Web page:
It’s the ‘hack’ in ‘biohacking’.
When you select an intervention, you usually have some implicit or explicit beliefs about the intended outcomes.
You have a hypothesis: If I do this, I hope to get that.
Such as, if I remember to do oil pulling every morning my dental health will improve.
Or, if I stick to the Autoimmune Protocol, I’ll start to reverse my autoimmune symptoms & maybe get my life back.
In this way, most biohacking follows the scientific method.
It’s entirely possible to select an intervention just for exploratory kicks. To find out what might happen, without any specific hypothesis in mind. That can be fun, but it’s straying into the territory of Developmental Biohacking, which I’ll explore in future posts.
For now, let’s stick with the scientific method.
(Fun fact: the origin of the scientific method is attributed to Al-Hasan Ibn al-Haytham a millennia ago.)
The Scientific Method
Let’s say you have a desired state that is different than your present condition.
Your intended outcome for your biohacking experiment will be some variation of that desired state. Usually, it will involve a reduction of undesired elements or an increase in desired ones.
Whatever your intended outcome, write it down. Be realistic without unduly limiting yourself.
Step 2: Research
Next, select a strategy that you think has a reasonable chance of getting you closer to your intended outcome.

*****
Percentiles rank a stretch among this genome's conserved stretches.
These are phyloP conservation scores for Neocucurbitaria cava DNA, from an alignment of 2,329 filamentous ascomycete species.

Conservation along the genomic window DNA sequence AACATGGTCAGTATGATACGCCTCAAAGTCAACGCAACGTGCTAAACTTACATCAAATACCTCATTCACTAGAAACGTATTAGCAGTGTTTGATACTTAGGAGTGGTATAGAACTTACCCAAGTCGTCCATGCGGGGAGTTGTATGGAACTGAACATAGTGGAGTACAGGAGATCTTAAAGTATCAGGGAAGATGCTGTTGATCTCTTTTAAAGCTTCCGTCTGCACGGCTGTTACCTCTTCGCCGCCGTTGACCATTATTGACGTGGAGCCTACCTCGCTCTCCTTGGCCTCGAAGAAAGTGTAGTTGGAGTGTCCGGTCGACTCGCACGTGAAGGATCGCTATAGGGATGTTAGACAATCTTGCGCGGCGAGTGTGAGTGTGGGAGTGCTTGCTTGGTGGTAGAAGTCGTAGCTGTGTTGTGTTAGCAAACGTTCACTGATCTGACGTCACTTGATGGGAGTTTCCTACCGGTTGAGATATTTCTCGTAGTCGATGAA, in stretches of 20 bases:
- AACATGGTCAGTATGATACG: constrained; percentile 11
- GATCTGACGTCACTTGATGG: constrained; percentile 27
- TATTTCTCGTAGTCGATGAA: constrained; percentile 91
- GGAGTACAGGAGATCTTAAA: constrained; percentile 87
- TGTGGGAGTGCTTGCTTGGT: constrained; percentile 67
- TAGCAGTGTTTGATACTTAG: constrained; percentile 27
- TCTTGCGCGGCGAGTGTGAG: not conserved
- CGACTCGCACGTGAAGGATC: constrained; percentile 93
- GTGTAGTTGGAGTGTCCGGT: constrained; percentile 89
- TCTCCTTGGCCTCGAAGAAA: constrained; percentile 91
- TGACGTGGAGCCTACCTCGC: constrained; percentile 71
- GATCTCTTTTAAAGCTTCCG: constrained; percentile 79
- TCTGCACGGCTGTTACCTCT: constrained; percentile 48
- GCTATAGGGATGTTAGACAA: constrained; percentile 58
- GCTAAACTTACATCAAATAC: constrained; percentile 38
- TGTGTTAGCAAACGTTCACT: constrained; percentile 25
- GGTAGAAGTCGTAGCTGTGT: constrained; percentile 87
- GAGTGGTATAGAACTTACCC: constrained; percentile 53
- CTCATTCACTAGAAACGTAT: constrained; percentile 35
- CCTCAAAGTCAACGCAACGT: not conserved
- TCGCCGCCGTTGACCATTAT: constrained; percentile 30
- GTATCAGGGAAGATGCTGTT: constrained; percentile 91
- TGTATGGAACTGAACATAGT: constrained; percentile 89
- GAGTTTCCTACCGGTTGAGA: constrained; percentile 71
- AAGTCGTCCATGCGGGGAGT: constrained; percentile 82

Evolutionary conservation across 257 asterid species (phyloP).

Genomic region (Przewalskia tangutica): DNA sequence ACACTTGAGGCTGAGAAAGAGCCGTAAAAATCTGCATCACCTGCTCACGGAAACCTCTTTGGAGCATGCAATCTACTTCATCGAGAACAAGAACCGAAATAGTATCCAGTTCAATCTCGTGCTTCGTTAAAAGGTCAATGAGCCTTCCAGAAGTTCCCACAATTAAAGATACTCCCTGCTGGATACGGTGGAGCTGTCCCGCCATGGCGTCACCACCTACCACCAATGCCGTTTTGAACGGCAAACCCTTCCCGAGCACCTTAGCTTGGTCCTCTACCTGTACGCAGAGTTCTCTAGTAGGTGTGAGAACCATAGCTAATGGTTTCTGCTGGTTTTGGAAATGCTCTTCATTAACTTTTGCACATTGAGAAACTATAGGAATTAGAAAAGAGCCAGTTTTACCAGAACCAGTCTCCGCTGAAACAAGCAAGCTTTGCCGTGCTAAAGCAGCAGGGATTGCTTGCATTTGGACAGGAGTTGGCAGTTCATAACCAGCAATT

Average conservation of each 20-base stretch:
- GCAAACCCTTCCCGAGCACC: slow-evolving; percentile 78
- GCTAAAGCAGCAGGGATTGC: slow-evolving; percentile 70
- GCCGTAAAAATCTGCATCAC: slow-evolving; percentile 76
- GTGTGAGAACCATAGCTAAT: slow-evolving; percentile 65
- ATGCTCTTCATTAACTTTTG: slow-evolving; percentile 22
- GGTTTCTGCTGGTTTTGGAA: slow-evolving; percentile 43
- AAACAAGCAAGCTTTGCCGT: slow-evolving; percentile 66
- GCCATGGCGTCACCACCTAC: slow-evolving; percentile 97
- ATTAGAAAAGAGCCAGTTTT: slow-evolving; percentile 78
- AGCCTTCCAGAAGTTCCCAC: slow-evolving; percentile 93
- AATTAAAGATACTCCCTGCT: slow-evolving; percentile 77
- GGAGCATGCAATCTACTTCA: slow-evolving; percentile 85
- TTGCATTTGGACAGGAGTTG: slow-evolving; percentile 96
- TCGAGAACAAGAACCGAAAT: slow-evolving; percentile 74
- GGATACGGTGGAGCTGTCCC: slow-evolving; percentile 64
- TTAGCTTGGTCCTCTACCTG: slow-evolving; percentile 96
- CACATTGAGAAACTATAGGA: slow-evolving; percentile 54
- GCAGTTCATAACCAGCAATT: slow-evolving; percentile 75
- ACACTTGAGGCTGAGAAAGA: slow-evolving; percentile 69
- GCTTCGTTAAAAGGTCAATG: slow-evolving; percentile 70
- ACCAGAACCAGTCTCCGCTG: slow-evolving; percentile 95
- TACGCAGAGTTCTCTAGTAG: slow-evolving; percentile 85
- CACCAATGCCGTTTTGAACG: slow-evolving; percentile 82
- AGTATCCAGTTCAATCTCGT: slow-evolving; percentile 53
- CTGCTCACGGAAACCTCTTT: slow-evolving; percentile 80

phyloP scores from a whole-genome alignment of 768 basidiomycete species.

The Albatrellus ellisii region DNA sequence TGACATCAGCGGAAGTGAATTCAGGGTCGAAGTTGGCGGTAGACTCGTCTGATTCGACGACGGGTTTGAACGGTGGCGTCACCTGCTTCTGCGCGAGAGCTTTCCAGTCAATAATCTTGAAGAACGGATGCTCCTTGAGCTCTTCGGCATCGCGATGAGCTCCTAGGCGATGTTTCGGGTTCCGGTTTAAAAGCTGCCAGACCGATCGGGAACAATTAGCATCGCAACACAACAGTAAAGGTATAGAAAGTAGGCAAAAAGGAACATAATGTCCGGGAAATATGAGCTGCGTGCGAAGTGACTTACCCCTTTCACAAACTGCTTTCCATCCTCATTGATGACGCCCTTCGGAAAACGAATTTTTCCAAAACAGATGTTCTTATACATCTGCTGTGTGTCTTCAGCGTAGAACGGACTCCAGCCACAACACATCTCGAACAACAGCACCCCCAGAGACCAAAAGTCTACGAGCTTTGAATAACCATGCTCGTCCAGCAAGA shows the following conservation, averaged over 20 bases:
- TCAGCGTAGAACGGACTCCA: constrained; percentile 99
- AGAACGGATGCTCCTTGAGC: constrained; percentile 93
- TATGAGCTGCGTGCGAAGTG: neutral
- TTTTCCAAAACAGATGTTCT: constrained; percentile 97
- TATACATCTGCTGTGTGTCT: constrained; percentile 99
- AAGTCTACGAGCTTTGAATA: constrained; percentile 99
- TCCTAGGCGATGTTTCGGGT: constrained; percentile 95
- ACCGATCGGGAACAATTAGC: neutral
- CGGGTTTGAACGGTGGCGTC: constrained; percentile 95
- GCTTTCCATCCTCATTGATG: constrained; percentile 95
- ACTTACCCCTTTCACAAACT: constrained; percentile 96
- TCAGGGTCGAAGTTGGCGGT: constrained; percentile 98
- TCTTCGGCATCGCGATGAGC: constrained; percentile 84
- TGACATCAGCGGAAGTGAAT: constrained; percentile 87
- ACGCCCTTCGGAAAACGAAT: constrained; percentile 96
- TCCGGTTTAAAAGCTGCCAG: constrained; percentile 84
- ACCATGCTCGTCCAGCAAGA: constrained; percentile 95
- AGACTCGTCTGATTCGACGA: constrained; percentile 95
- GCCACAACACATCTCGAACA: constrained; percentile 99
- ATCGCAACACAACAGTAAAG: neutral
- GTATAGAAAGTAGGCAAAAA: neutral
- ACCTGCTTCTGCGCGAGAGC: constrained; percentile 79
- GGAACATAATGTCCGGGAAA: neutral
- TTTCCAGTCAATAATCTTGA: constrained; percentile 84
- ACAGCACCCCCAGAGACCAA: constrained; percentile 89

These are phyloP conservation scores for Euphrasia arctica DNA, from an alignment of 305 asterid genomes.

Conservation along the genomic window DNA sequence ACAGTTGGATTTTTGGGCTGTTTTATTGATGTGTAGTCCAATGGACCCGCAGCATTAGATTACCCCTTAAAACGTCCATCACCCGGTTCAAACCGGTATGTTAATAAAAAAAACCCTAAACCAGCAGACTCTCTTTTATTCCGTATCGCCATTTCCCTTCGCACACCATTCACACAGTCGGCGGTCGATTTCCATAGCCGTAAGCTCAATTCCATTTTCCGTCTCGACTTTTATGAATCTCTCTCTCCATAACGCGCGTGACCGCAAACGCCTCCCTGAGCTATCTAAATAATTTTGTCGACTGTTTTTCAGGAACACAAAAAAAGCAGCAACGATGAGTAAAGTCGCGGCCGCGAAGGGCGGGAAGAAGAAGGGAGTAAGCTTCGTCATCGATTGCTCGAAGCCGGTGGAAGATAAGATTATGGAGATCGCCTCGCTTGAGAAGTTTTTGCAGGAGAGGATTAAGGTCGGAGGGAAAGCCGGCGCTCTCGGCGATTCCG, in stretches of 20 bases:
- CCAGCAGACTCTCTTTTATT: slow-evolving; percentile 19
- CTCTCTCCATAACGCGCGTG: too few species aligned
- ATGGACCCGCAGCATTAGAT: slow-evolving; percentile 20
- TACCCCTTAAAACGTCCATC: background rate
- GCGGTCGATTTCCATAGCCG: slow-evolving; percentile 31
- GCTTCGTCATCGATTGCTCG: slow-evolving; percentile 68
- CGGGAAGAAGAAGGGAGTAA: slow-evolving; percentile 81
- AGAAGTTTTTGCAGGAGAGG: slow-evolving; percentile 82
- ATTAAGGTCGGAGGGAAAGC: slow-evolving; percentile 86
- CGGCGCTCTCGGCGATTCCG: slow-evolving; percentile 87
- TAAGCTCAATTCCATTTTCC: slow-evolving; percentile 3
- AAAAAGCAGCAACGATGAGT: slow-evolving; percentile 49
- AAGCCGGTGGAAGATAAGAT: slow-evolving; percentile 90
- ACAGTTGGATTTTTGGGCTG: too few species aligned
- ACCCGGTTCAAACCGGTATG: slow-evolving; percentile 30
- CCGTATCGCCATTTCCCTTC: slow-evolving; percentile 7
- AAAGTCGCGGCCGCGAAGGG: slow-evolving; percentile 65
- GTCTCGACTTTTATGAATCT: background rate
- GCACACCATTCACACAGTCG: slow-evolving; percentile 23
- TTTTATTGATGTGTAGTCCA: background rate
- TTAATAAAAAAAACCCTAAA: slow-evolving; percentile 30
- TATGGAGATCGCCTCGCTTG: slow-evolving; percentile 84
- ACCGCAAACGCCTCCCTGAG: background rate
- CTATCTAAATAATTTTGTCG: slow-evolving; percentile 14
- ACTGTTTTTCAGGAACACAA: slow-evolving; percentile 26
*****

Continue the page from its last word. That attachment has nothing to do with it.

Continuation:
To do that, look at published research &/or the anecdotal reports of other people who are experimenting with the same thing.
Decide what sources you trust. One of the best ways to do this is by first digging in to the methodology (is it sound?) & then by triangulating (find at least 3 distinct sources that support the finding).
After this research, you may need to revise your intended outcome.
Step 3: Hypothesis
Once you’ve chosen an intervention, you have a hypothesis (If I do this, I’ll get that).
Write it down. Include a realistic time frame.
Step 4: Experiment
Test your hypothesis.
Start by documenting your current state in light of your intended outcome. Gather data for your baseline measure, using indicators that are relevant to your experiment.
Then engage with the intervention. As designed.
Step 5: Analyze
Observe. Gather data at appropriate intervals & at the end of your experiment.
Gather the same data as at your baseline, but document unanticipated outcomes, too.
Compare your observed outcomes to your baseline. Then compare your observed outcomes to your intended outcomes.
This is where you assess the efficacy of your hack: was it sufficient? Was is implemented correctly? Does it need to be refined? Abandoned? What about unintended outcomes? Are they desirable/undesirable?
Draw conclusions. Conclusions are best guesses. They inform the next iteration.
Step 6: Report
Document your findings. For your own purposes, or publish your findings.
A blog is a great forum for that.
Bonus Step 7: Adapt
This step is depicted by the arrow.
It’s a magic arrow that can take you back to any stage of the process. Use it to ask a new question; do more research, recraft your hypothesis; relaunch your experiment; do more analysis; or change your direction entirely.
Biohacking: the quick version
At it’s most basic, biohacking involves choosing an intended outcome (‘I will reverse my autoimmune symptoms & get some of my life back’), running an experiment that you think will help you to achieve that outcome (such as the Autoimmune Protocol), and then comparing the observed outcomes with your initial condition & intended outcomes.
Biohacking is about systematically organizing your life so you can align the two.